Leaching and degradation kinetics of glucosinolates during boiling of Brassica oleracea vegetables and the formation of their breakdown products
Hanschen, Franziska S. ; Kühn, Carla ; Nickel, Marie ; Rohn, Sascha ; Dekker, Matthijs - \ 2018
Food Chemistry 263 (2018). - ISSN 0308-8146 - p. 240 - 250.
Brassica - Epithionitriles - Epithiospecifier protein - Glucosinolates - Isothiocyanates - Modeling - Nitriles - Processing
Domestic processing methods, such as boiling, significantly affect the glucosinolate content and the formation of breakdown products in Brassica vegetables. Here, we comprehensively describe the effect of aqueous heat treatment on the degradation and leaching kinetics of glucosinolates on the formation of their enzymatic and non-enzymatic hydrolysis and breakdown products. The results were correlated with the inactivation kinetics of myrosinase and epithiospecifier protein activity in the Brassica oleracea vegetables kohlrabi, white cabbage, and red cabbage. Short-term heating increased isothiocyanate formation due to inactivation of the epithiospecifier protein. Myrosinase was inactivated shortly after that. Boiling led to leaching of glucosinolates and their hydrolysis products into the boiling water. Heating to 99 °C resulted in thermally-induced glucosinolate breakdown and nitrile formation, both in vegetables and boiling water. Finally, kinetic modeling not only revealed differences in myrosinase inactivation among the vegetables, but also glucosinolate leaching and degradation kinetics differed between individual glucosinolates and vegetables.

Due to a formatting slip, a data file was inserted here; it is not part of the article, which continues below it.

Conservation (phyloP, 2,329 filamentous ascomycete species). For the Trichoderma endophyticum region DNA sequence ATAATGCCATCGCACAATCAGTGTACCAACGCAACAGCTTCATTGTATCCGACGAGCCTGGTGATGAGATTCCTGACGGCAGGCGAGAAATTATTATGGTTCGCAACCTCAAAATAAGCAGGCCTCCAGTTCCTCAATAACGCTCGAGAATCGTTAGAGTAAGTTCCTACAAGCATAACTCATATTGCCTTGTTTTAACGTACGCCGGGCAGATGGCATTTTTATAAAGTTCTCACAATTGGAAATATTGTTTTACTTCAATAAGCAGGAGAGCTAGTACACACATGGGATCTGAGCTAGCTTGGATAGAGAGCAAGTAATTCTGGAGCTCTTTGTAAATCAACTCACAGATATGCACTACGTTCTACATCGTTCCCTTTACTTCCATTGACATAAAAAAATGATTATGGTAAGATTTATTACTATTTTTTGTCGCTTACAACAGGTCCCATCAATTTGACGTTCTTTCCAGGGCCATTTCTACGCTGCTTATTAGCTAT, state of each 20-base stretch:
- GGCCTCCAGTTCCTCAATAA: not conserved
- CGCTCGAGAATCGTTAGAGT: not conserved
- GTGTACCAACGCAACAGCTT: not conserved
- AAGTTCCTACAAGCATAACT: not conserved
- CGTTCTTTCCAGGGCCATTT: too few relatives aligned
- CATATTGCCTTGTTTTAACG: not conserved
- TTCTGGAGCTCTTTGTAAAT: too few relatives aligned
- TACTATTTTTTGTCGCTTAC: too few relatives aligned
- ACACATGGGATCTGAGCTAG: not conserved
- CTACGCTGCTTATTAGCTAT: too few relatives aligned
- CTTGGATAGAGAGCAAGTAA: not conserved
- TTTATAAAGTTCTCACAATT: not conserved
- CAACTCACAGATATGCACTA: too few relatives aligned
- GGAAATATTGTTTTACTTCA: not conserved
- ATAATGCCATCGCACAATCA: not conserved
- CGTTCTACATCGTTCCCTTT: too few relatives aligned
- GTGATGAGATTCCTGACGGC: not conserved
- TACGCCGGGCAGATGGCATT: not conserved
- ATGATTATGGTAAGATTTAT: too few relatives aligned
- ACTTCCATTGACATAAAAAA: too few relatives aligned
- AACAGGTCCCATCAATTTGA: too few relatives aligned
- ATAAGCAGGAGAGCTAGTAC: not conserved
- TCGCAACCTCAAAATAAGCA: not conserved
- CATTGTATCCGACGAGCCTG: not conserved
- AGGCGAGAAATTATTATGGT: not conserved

Industrial processing versus home processing of tomato sauce : Effects on phenolics, flavonoids and in vitro bioaccessibility of antioxidants
Tomas, Merve ; Beekwilder, Jules ; Hall, Robert D. ; Sagdic, Osman ; Boyacioglu, Dilek ; Capanoglu, Esra - \ 2017
Food Chemistry 220 (2017). - ISSN 0308-8146 - p. 51 - 58.
Antioxidant - Bioavailability - In vitro gastrointestinal digestion - Processing - Tomato sauce
The effect of industrial and home processing, in vitro gastrointestinal digestion, individual phenolic content, and antioxidant capacity of tomato into tomato sauce were investigated. Industrial processing of tomato fruit into sauce had an overall positive effect on the total antioxidant capacity (∼1.2-fold higher) compared to tomato fruit whereas home processing of tomato fruit into sauce led to a decrease in these values. Untargeted LC–QTOF-MS analysis revealed 31 compounds in tomato that changed upon processing, of which 18 could be putatively identified. Naringenin chalcone is only detectable in the fruit, while naringenin is strongly increased in the sauces. Rutin content increased by 36% in the industrial processed sauce whereas decreased by 26% in the home processed sauce when compared to fruit. According to the results of an in vitro gastrointestinal digestion model, industrial processing may lead to enhanced bioaccessibility of antioxidants.
Sulforaphane formation and bioaccessibility are more affected by steaming time than meal composition during in vitro digestion of broccoli
Sarvan-Kruse, Irmela ; Kramer, E. ; Bouwmeester, Hans ; Dekker, Matthijs ; Verkerk, R. - \ 2017